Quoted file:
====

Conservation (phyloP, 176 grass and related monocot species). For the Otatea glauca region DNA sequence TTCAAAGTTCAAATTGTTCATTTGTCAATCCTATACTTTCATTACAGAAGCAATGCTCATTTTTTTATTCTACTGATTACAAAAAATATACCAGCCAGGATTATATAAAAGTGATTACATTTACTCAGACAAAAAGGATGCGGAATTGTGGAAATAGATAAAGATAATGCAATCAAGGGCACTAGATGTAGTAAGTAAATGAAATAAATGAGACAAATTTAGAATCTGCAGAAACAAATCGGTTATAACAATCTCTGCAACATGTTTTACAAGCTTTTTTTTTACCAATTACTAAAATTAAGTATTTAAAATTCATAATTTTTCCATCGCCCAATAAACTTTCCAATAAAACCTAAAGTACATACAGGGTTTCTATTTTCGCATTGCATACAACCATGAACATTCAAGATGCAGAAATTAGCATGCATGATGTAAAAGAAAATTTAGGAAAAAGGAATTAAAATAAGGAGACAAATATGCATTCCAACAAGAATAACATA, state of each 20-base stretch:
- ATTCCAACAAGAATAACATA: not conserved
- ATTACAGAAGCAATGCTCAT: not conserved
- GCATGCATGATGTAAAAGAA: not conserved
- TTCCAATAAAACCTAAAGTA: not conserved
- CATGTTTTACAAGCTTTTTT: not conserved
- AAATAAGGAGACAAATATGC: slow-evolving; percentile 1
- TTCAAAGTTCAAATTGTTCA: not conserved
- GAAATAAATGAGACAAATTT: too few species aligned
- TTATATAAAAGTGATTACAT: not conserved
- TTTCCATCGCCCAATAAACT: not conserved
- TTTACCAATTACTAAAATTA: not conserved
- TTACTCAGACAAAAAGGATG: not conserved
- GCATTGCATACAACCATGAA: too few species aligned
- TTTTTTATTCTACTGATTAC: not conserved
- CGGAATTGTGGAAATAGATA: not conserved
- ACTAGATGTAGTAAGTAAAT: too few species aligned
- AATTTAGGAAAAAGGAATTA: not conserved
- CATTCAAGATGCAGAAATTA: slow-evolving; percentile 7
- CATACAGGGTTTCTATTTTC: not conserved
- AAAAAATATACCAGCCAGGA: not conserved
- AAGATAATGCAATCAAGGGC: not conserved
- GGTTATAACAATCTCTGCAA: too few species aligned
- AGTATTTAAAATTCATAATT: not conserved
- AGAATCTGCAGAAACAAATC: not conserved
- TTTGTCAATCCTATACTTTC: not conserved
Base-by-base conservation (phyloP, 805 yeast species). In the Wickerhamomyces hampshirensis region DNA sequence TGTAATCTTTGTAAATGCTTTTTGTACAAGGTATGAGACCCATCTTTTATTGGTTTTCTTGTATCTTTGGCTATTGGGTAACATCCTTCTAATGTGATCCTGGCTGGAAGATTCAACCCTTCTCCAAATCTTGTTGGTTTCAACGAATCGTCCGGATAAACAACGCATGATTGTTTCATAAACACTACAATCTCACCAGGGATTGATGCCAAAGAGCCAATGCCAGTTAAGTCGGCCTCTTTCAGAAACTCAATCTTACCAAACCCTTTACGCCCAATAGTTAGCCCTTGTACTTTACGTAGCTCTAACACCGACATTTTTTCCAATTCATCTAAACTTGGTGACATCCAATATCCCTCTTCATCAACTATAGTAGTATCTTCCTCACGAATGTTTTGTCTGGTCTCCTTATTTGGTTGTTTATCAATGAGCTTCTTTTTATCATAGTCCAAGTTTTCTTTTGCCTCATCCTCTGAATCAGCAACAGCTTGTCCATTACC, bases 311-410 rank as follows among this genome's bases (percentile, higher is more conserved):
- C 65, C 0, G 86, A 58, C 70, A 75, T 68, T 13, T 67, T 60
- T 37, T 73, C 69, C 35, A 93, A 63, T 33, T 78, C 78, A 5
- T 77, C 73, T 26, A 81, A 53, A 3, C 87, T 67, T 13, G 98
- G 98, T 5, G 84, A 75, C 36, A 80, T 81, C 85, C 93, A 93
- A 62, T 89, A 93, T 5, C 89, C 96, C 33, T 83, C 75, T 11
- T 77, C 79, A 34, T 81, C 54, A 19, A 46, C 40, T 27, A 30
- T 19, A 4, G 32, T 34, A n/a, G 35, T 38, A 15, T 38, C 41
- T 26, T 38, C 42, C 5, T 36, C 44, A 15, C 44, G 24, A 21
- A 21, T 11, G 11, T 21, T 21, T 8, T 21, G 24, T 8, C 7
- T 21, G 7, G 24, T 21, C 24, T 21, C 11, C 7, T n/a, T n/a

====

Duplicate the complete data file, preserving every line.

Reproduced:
Conservation (phyloP, 176 grass and related monocot species). For the Otatea glauca region DNA sequence TTCAAAGTTCAAATTGTTCATTTGTCAATCCTATACTTTCATTACAGAAGCAATGCTCATTTTTTTATTCTACTGATTACAAAAAATATACCAGCCAGGATTATATAAAAGTGATTACATTTACTCAGACAAAAAGGATGCGGAATTGTGGAAATAGATAAAGATAATGCAATCAAGGGCACTAGATGTAGTAAGTAAATGAAATAAATGAGACAAATTTAGAATCTGCAGAAACAAATCGGTTATAACAATCTCTGCAACATGTTTTACAAGCTTTTTTTTTACCAATTACTAAAATTAAGTATTTAAAATTCATAATTTTTCCATCGCCCAATAAACTTTCCAATAAAACCTAAAGTACATACAGGGTTTCTATTTTCGCATTGCATACAACCATGAACATTCAAGATGCAGAAATTAGCATGCATGATGTAAAAGAAAATTTAGGAAAAAGGAATTAAAATAAGGAGACAAATATGCATTCCAACAAGAATAACATA, state of each 20-base stretch:
- ATTCCAACAAGAATAACATA: not conserved
- ATTACAGAAGCAATGCTCAT: not conserved
- GCATGCATGATGTAAAAGAA: not conserved
- TTCCAATAAAACCTAAAGTA: not conserved
- CATGTTTTACAAGCTTTTTT: not conserved
- AAATAAGGAGACAAATATGC: slow-evolving; percentile 1
- TTCAAAGTTCAAATTGTTCA: not conserved
- GAAATAAATGAGACAAATTT: too few species aligned
- TTATATAAAAGTGATTACAT: not conserved
- TTTCCATCGCCCAATAAACT: not conserved
- TTTACCAATTACTAAAATTA: not conserved
- TTACTCAGACAAAAAGGATG: not conserved
- GCATTGCATACAACCATGAA: too few species aligned
- TTTTTTATTCTACTGATTAC: not conserved
- CGGAATTGTGGAAATAGATA: not conserved
- ACTAGATGTAGTAAGTAAAT: too few species aligned
- AATTTAGGAAAAAGGAATTA: not conserved
- CATTCAAGATGCAGAAATTA: slow-evolving; percentile 7
- CATACAGGGTTTCTATTTTC: not conserved
- AAAAAATATACCAGCCAGGA: not conserved
- AAGATAATGCAATCAAGGGC: not conserved
- GGTTATAACAATCTCTGCAA: too few species aligned
- AGTATTTAAAATTCATAATT: not conserved
- AGAATCTGCAGAAACAAATC: not conserved
- TTTGTCAATCCTATACTTTC: not conserved
Base-by-base conservation (phyloP, 805 yeast species). In the Wickerhamomyces hampshirensis region DNA sequence TGTAATCTTTGTAAATGCTTTTTGTACAAGGTATGAGACCCATCTTTTATTGGTTTTCTTGTATCTTTGGCTATTGGGTAACATCCTTCTAATGTGATCCTGGCTGGAAGATTCAACCCTTCTCCAAATCTTGTTGGTTTCAACGAATCGTCCGGATAAACAACGCATGATTGTTTCATAAACACTACAATCTCACCAGGGATTGATGCCAAAGAGCCAATGCCAGTTAAGTCGGCCTCTTTCAGAAACTCAATCTTACCAAACCCTTTACGCCCAATAGTTAGCCCTTGTACTTTACGTAGCTCTAACACCGACATTTTTTCCAATTCATCTAAACTTGGTGACATCCAATATCCCTCTTCATCAACTATAGTAGTATCTTCCTCACGAATGTTTTGTCTGGTCTCCTTATTTGGTTGTTTATCAATGAGCTTCTTTTTATCATAGTCCAAGTTTTCTTTTGCCTCATCCTCTGAATCAGCAACAGCTTGTCCATTACC, bases 311-410 rank as follows among this genome's bases (percentile, higher is more conserved):
- C 65, C 0, G 86, A 58, C 70, A 75, T 68, T 13, T 67, T 60
- T 37, T 73, C 69, C 35, A 93, A 63, T 33, T 78, C 78, A 5
- T 77, C 73, T 26, A 81, A 53, A 3, C 87, T 67, T 13, G 98
- G 98, T 5, G 84, A 75, C 36, A 80, T 81, C 85, C 93, A 93
- A 62, T 89, A 93, T 5, C 89, C 96, C 33, T 83, C 75, T 11
- T 77, C 79, A 34, T 81, C 54, A 19, A 46, C 40, T 27, A 30
- T 19, A 4, G 32, T 34, A n/a, G 35, T 38, A 15, T 38, C 41
- T 26, T 38, C 42, C 5, T 36, C 44, A 15, C 44, G 24, A 21
- A 21, T 11, G 11, T 21, T 21, T 8, T 21, G 24, T 8, C 7
- T 21, G 7, G 24, T 21, C 24, T 21, C 11, C 7, T n/a, T n/a